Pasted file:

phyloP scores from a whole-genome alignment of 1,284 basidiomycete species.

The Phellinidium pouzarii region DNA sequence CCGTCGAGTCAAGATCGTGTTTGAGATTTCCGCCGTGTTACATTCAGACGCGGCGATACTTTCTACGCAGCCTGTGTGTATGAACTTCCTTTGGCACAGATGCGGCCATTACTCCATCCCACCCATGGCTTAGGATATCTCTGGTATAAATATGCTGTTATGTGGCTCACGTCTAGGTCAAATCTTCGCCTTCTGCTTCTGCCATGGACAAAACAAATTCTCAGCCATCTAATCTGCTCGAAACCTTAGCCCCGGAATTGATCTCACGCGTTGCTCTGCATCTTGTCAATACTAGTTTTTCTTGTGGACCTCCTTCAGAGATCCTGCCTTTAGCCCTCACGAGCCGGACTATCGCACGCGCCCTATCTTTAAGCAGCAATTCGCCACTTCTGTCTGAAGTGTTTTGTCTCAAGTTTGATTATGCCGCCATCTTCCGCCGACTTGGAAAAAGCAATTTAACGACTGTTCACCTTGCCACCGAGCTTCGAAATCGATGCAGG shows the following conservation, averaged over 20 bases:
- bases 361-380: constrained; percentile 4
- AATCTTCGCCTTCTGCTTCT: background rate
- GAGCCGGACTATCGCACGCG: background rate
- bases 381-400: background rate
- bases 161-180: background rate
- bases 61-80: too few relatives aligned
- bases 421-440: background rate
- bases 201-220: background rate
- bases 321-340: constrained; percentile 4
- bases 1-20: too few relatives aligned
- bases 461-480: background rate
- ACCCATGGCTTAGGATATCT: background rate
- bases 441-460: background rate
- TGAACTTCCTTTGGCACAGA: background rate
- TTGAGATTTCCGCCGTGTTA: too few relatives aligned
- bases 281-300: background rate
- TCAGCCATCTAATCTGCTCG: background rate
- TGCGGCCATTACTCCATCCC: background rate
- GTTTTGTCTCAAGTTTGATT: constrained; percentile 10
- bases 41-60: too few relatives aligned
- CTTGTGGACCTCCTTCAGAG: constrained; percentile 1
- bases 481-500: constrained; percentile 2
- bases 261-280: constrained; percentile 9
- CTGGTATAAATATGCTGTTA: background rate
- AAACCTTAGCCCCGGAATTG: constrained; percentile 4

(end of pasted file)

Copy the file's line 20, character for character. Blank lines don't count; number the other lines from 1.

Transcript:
- TGCGGCCATTACTCCATCCC: background rate